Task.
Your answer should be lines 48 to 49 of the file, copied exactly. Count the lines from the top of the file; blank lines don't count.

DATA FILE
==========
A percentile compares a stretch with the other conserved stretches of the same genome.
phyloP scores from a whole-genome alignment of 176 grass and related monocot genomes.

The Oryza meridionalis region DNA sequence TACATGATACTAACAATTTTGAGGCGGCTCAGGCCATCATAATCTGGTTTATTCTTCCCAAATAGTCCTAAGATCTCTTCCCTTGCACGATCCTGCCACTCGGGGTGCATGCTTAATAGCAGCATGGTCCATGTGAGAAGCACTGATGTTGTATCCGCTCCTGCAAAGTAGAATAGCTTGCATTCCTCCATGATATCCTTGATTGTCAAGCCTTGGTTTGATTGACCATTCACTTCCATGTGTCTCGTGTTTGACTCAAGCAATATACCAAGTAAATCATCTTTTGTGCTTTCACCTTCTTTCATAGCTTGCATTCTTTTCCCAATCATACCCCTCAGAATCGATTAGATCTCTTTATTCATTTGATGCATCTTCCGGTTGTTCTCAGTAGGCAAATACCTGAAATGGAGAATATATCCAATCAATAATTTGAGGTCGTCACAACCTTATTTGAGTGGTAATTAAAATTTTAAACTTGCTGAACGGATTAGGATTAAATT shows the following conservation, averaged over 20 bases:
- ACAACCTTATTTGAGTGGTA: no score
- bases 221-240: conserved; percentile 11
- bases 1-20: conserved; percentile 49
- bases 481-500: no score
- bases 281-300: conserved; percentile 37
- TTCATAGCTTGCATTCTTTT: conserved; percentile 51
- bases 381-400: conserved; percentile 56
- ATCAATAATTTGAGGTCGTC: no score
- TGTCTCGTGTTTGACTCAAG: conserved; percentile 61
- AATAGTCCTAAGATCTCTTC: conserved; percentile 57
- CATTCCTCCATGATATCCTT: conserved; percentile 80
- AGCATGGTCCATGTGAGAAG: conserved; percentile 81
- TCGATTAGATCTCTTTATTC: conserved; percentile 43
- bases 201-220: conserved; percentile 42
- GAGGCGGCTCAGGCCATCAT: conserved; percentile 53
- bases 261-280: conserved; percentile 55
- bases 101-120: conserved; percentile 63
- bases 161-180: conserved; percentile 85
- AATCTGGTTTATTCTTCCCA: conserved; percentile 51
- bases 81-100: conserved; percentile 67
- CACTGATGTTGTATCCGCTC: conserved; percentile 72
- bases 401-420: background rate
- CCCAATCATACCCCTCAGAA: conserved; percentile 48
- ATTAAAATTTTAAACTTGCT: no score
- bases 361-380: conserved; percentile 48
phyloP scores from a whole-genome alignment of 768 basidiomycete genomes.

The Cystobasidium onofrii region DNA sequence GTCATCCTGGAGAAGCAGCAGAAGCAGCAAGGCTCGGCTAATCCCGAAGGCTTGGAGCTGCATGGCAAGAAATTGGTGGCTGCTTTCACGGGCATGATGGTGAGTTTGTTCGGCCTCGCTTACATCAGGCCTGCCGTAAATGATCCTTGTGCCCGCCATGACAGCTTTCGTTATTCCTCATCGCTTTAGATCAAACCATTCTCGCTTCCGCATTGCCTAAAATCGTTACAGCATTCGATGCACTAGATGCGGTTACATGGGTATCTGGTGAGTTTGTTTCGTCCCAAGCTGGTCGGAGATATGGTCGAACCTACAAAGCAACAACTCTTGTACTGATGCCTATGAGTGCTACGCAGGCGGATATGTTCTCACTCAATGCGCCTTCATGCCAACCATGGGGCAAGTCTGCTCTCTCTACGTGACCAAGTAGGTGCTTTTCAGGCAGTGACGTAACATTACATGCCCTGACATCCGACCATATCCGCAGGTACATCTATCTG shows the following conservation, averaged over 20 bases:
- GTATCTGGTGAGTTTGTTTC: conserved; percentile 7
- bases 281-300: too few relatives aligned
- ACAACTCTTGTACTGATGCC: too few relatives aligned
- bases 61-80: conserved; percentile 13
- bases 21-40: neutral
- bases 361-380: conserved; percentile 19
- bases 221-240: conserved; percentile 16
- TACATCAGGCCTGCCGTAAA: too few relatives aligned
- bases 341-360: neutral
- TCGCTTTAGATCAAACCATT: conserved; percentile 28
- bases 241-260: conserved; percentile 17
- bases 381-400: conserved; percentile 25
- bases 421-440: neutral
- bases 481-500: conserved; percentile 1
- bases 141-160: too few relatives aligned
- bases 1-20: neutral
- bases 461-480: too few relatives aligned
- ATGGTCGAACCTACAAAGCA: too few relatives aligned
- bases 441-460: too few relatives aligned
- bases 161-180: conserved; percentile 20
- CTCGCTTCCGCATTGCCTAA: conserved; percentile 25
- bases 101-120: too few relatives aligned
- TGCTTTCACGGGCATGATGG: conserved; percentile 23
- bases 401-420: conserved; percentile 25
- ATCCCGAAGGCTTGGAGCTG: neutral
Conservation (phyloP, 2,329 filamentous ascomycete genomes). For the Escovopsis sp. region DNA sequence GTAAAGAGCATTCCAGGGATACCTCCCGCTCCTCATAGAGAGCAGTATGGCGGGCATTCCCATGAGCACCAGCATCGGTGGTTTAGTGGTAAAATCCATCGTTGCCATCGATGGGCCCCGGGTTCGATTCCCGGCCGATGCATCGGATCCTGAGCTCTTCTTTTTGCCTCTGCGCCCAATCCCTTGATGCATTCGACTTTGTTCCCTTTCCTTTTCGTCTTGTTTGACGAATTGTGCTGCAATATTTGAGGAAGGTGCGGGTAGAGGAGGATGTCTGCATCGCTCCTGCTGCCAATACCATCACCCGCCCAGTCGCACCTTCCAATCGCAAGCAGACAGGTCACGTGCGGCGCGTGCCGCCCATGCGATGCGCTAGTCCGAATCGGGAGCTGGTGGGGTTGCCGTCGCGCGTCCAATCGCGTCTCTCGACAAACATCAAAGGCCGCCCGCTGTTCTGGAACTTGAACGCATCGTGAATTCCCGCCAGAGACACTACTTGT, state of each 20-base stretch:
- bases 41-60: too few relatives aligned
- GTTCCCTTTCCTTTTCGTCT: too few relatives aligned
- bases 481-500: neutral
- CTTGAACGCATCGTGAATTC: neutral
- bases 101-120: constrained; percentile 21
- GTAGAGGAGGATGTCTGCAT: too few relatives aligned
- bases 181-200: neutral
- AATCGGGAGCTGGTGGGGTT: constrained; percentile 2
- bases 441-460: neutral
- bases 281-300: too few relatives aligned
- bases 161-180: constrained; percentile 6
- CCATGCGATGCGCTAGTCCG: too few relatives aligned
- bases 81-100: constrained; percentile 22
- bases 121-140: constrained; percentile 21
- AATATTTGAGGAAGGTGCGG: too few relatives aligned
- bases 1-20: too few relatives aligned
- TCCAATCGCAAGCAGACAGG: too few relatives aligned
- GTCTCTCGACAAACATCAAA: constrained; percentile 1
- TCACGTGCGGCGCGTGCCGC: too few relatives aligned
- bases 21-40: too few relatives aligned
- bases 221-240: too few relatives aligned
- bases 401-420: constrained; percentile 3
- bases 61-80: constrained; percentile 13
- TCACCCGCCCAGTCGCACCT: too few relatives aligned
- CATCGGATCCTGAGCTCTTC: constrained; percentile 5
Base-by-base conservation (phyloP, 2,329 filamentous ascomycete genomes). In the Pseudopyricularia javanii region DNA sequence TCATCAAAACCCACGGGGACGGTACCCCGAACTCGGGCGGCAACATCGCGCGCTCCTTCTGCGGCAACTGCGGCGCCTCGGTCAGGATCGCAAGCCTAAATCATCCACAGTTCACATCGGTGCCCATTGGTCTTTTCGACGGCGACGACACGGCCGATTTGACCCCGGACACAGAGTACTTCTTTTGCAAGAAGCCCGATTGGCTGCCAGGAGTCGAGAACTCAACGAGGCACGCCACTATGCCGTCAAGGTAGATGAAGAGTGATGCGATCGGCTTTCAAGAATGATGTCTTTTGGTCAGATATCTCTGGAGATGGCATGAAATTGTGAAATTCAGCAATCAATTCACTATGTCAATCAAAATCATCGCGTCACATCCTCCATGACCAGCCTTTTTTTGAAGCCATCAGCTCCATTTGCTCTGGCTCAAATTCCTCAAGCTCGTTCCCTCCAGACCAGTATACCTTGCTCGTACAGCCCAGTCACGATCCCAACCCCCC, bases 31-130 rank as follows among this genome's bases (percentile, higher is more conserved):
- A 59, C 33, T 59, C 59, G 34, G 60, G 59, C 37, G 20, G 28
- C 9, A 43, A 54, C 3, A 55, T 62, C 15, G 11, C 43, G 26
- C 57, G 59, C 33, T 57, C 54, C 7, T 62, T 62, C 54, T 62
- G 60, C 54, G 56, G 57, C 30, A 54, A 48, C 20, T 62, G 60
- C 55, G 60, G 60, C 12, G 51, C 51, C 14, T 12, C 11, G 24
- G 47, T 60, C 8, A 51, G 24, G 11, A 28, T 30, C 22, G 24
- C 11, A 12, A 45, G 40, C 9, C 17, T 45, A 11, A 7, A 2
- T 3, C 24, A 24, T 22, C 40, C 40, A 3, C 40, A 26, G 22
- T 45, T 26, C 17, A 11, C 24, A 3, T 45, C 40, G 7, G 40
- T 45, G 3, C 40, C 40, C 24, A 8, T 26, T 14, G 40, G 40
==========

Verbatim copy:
- ATGGTCGAACCTACAAAGCA: too few relatives aligned
- bases 441-460: too few relatives aligned